The items on coping strategies to food insecurity were first developed in previous work  based on focus group discussions. Focus group discussions involved the identification of coping strategies adopted by mothers who are responsible for household food procurement. Semistructured and focus group interviews were conducted among these patients from June 2008 through August 2014. The interviews reported here were to help determine how HIV-positive food insecure mothers provide the daily necessities of food for themselves, their children and make ends meet. Some of the interviews took place at the clinics and in the patients’ homes, providing opportunities to observe the general living conditions. Open-ended questions with probes were used to make interviews resemble conversation as much as possible.
In addition to food insecurity and coping strategies, the author assessed demographic and personal characteristics of HIV-positive patients (income, age, level of education, use of Supplemental Nutrition Assistance Program, employment status, marital status, income; age, and education). Also, receipt of Supplemental Nutrition Assistance Program (SNAP) (formerly known as the Food Stamp Program) was assessed.
The analysis employs descriptive statistics. All descriptive analyses were performed using Statistical Packages for the Social Sciences (SPSS) version 21.0 computer software program (SPSS Inc., Chicago, IL, USA).
Demographics: More than half (56.3%) of the women were classified as food insecure (Table 1). The majority (46.5%) did not complete high school. Regarding household income, 56.6% earned less than $10,000. Nearly half (49.0%) were 25-50 years old. More than a third (31.1%) were employed, 60% were divorced and 55.1% participated in Supplemental Nutrition Assistance Program. The prevalence of food insecurity in this sample was more than three times the national average level in 2013 when 14.3% of all USA households reported food insecurity .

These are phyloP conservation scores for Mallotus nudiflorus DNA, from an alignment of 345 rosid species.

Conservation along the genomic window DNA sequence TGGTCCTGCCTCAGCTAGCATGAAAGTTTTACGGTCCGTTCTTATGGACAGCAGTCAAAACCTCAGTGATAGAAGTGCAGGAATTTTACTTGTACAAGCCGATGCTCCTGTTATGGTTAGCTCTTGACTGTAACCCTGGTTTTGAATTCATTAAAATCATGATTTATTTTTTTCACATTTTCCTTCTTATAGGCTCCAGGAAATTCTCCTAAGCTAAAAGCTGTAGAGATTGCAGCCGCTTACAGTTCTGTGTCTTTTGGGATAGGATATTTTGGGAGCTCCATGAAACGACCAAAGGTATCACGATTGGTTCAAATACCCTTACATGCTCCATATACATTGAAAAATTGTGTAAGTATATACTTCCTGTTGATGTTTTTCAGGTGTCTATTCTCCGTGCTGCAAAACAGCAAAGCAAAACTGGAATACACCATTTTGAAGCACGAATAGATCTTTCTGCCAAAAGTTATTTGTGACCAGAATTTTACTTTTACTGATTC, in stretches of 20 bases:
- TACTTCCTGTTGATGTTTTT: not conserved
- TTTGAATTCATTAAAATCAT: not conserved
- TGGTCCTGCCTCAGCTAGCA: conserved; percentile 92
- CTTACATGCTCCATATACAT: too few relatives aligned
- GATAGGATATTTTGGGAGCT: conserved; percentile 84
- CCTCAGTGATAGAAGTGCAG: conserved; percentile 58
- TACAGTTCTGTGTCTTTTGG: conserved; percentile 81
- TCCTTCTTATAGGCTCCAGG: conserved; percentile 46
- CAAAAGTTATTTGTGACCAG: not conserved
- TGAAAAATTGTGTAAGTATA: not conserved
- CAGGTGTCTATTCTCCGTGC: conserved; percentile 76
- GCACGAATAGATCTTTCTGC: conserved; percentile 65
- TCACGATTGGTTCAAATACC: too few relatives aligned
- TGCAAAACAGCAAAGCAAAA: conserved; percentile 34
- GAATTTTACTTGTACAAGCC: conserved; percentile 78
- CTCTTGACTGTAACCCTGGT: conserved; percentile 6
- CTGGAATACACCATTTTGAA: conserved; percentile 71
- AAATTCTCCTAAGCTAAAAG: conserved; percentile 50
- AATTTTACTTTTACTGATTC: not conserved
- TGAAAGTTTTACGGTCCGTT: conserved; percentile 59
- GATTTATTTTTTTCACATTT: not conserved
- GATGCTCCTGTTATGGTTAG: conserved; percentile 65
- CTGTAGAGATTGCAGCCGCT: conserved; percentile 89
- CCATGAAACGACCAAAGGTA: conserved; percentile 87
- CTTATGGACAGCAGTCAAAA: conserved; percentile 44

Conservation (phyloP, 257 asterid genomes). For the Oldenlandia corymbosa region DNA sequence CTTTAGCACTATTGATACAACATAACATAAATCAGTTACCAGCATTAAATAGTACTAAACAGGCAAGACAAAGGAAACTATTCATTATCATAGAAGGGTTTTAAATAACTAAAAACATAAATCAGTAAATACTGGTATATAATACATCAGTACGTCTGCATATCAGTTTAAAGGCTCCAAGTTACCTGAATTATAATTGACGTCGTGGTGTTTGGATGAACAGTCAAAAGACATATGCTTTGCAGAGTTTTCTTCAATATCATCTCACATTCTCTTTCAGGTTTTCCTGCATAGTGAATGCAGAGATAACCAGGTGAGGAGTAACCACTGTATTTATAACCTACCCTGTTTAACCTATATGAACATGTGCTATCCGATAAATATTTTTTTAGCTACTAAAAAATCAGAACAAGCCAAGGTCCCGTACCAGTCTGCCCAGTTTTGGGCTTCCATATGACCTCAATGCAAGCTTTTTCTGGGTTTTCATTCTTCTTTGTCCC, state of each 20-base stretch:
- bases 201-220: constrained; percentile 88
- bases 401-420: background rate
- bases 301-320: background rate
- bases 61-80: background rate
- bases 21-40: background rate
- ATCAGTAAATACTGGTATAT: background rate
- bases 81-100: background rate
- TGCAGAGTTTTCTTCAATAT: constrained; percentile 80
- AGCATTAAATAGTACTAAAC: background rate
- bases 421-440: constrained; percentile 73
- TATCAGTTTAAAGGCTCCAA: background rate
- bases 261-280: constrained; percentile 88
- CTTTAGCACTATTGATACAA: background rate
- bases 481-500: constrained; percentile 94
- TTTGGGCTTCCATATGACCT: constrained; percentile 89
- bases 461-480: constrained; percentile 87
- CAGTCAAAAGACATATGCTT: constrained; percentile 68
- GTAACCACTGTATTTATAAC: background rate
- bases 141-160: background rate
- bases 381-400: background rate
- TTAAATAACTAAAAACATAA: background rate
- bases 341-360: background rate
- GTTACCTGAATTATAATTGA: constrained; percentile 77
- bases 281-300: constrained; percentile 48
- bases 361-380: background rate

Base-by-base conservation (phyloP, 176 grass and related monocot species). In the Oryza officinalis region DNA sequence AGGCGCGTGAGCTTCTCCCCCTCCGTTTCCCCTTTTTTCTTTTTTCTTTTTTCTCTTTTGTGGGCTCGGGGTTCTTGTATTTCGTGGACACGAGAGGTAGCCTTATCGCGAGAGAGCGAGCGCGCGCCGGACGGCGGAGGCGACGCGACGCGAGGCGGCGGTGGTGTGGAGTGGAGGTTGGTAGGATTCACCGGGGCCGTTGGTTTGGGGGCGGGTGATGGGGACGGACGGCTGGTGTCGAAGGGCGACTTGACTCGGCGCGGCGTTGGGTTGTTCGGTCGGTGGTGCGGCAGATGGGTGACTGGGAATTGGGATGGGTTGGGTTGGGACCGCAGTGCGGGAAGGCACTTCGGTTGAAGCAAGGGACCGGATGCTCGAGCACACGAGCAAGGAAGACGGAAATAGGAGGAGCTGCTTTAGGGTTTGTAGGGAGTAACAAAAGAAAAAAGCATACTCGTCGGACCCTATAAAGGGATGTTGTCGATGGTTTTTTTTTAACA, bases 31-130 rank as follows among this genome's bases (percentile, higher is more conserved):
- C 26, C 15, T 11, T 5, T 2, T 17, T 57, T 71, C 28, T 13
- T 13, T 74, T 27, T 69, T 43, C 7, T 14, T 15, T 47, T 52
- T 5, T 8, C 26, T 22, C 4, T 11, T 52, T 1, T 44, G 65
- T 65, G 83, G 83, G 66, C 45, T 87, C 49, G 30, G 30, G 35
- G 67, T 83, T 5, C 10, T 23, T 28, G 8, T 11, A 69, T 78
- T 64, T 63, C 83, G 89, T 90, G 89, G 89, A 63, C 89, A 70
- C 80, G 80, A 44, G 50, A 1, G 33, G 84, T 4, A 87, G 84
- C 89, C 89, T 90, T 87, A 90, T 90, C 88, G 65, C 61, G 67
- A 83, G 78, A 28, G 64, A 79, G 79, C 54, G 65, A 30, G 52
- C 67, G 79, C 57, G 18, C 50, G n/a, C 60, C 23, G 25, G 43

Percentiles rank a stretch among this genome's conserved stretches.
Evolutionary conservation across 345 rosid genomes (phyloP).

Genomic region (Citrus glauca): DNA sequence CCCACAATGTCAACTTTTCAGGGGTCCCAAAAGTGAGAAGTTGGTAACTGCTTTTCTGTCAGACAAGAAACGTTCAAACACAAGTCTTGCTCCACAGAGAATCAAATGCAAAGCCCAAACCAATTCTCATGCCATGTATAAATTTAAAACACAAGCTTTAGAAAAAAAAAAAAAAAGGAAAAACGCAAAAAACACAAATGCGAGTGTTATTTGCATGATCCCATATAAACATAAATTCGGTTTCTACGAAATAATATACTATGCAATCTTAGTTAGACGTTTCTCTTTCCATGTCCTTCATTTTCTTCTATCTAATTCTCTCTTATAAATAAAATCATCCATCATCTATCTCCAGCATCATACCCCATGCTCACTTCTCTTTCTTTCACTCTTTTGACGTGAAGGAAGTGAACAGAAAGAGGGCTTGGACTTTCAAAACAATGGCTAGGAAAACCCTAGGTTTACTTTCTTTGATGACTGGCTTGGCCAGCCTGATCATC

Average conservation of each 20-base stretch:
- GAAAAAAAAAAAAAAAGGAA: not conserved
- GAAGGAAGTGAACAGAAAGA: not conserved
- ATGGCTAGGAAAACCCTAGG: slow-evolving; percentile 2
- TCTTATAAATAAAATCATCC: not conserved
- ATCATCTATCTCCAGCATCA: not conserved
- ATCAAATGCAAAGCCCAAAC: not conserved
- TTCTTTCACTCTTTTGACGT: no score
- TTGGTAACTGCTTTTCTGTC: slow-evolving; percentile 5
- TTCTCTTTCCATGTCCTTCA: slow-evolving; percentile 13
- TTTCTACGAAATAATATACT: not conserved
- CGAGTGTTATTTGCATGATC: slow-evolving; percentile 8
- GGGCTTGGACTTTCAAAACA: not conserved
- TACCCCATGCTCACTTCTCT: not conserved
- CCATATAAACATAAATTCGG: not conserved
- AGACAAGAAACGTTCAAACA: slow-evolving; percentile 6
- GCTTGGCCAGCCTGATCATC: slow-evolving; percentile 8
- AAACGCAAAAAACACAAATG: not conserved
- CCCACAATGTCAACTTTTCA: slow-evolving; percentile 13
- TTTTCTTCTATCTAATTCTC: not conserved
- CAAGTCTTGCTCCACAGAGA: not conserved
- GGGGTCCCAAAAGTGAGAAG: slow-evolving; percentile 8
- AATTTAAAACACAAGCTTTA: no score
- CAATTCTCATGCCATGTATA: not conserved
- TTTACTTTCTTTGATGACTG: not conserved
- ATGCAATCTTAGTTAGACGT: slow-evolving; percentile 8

|Did not complete high school||46.5|
|Completed high school or equivalent||38.7|
|Some college of post high school training||10.3|
|Completed a college degree||4.5|
|$10,000 to $14,000||14.3|
|$15,000 to $20,000||15.5|
|70 and above||11.9|
|Participation in Supplemental Nutrition Assistance Program or SNAP|
Table 1: Sociodemographic characteristics of the sample (N=250).
Coping strategies: Of the coping strategies, receiving food from family members and friends, participating in the SNAP program, receiving food from food banks, and receiving food from churches were major ways to cushion food insecurity (Table 2). In addition, most of the food insecure women adopted the strategy of belt-tightening (making cheaper meals and reducing the amount of food cooked for meals).
|Receive food from family members and friends||61.0|
|The Supplemental Nutrition Assistance Program or SNAP||65.1|